Laws Test States' Rights
Provo -- The classic power struggle between states and the federal government has surfaced in modern times in education, Virginia's solicitor general says.
Federal policies such as No Child Left Behind, Title IX and the Individuals with Disabilities Education Improvement Act are the center of the struggle, said William Thro.
Thro has argued cases of federalism, also known as states' rights, before the Supreme Court of the United States and spoke about the national-state government struggle at a recent education and law conference at Brigham Young University, attended by about 300 people.
Lawyers and educators received continuing education credit in their professions for attending the conference.
Thro said an argument can be made that the federal government has no power to make education policy, except in cases in which education practices violate federal law, such as segregation.
"A more moderate argument, I think, is the national government can make education policy, but there is a line they can't cross," he said.
Thro said the federal government may be crossing the line with NCLB, which focuses on eliminating gaps in education of the poor and minority students, and Title IX of the Education Amendments of 1972 to the Civil Rights Act of 1964, which prohibits federally funded schools from discriminating on the basis of sex in sports, admissions, available courses and other opportunities.
If the federal government makes an educational policy, it has to provide states with money to implement it, Thro said.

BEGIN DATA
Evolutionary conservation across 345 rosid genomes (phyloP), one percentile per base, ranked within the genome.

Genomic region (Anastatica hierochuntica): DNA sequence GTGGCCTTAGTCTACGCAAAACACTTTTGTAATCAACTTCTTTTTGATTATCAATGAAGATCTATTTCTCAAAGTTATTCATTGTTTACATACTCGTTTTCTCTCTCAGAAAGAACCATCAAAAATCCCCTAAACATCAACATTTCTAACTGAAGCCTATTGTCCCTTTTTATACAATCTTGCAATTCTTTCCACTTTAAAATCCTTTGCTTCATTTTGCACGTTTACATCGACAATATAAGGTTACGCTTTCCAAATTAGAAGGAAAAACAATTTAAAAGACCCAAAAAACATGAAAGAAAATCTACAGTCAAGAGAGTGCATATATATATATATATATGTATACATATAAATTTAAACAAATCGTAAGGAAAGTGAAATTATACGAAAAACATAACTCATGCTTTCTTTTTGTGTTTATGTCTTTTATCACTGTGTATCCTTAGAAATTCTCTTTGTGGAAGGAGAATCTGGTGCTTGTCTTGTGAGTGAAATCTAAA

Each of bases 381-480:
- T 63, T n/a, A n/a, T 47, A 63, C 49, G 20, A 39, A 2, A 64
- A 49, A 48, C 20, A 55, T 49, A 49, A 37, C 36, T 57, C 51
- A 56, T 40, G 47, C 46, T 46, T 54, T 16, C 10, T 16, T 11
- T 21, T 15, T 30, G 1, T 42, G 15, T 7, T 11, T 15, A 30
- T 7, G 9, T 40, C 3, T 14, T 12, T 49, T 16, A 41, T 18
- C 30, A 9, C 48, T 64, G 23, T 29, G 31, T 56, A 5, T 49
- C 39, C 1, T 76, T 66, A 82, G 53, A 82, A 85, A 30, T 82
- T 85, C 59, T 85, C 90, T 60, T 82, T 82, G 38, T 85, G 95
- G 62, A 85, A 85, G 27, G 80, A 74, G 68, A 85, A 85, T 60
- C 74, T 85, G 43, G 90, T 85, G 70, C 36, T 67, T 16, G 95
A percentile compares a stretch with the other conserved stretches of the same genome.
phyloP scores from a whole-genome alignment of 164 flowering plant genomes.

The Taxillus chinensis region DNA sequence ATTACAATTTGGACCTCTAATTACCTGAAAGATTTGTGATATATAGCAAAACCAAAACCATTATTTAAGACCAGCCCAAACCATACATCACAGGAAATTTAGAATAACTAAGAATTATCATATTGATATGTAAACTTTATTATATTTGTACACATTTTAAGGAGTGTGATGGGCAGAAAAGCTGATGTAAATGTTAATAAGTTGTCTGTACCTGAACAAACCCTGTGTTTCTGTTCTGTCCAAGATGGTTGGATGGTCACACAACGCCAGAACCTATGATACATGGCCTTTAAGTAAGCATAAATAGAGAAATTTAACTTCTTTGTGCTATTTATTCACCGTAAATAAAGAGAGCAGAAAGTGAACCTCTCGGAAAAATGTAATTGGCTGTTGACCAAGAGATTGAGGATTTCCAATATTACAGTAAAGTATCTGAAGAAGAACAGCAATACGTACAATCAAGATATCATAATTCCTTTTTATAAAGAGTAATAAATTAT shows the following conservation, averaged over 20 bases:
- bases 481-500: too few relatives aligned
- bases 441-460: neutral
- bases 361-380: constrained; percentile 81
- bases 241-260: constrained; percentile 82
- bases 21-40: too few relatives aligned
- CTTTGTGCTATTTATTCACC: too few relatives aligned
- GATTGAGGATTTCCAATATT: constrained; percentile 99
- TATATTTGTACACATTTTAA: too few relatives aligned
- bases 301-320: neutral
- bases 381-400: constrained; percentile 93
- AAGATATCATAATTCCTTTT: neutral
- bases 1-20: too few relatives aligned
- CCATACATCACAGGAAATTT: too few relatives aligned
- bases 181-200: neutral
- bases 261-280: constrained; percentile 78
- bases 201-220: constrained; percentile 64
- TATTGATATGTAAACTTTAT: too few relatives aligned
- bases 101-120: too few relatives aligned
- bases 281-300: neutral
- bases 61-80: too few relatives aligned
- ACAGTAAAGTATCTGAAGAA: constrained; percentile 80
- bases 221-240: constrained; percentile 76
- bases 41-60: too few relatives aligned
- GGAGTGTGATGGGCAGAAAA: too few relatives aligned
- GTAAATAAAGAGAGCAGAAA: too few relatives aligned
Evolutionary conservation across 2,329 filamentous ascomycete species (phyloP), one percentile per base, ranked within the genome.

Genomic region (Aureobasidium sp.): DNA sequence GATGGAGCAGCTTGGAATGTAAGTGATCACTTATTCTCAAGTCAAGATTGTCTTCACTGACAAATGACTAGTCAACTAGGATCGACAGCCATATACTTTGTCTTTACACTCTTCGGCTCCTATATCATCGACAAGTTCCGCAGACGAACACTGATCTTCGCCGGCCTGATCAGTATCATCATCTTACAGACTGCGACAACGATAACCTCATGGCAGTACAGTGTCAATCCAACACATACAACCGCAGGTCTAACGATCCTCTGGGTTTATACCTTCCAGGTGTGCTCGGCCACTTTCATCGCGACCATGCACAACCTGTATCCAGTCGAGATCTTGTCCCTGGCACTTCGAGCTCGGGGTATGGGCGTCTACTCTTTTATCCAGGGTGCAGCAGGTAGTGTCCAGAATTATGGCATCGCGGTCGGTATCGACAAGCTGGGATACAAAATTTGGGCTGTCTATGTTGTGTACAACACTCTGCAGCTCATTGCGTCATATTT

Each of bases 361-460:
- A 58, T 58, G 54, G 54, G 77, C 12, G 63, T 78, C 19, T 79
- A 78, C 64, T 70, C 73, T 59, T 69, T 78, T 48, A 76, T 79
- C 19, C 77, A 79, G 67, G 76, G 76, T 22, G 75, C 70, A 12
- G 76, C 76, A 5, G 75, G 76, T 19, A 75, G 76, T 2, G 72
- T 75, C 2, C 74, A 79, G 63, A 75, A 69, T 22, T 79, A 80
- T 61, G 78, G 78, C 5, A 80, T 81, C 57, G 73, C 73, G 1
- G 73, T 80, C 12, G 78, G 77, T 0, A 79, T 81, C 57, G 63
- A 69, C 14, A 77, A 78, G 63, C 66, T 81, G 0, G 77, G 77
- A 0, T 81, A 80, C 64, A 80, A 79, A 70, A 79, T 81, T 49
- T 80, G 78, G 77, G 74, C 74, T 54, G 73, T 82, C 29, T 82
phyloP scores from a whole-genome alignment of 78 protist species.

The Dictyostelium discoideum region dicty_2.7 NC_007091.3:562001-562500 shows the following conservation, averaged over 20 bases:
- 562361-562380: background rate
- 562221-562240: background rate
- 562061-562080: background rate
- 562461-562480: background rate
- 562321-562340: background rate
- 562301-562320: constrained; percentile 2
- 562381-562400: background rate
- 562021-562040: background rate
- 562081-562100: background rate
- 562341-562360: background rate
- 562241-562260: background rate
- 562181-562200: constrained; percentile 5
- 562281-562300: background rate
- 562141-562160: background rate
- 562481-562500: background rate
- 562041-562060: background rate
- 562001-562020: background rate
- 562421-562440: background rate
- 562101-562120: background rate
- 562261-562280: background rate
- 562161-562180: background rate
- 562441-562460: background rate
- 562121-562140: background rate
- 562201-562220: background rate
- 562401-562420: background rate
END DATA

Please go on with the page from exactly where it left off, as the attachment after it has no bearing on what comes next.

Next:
That hasn't happened with Title IX, Thro said, because many schools have had to start female sports programs without directly receiving federal government money.
With NCLB, "the federal government puts you in a position where you have no choice and you have to take the money," Thro told the conference attendees, adding that it is coercion.
Courts say that the federal government cannot coerce the states, cut the Supreme Court has not defined coercion.
Many people believe IDEA, the federal disabilities education act, is an illegal federal government mandate, but Thro disagrees.
"In that instance, the money follows the condition," he said, arguing that IDEA — designed to ensure that students with disabilities have access to appropriate education programs — is different than Title IX and NCLB.
Thro also discussed Utah's current struggle with the U.S. Department of Education. During its special session in April, the Utah Legislature passed a bill that challenges NCLB.
The measure requires Utah educators to follow state educational policies when there is confusion over President Bush's NCLB.
Education secretary Margaret Spellings said Utah students will be hurt in the long run. And while she did not threaten to immediately yank $107 million in federal money Utah receives for education, the results of noncompliance could cost the state, she said.
Thro believes state leaders are playing a game of chicken with the federal government: The loser will be determined by which one backs off first.
Thro couldn't predict Utah's fate. The state could end up in court, he said.
However, Connecticut may beat Utah to the Supreme Court.
The state is suing the Department of Education over NCLB, in part arguing that the federal government doesn't properly fund the policy.
The case most likely will be appealed from a lower federal court to the 2nd Circuit Court of Appeals and then, by 2008, to the Supreme Court.
The Supreme Court is asked to hear 8,000 cases a year. It accepts one case in 100, Thro said.
"If the Connecticut lower federal court were to invalidate No Child Left Behind, the (Supreme) Court would almost certainly take it," he said.
Deseret Morning News
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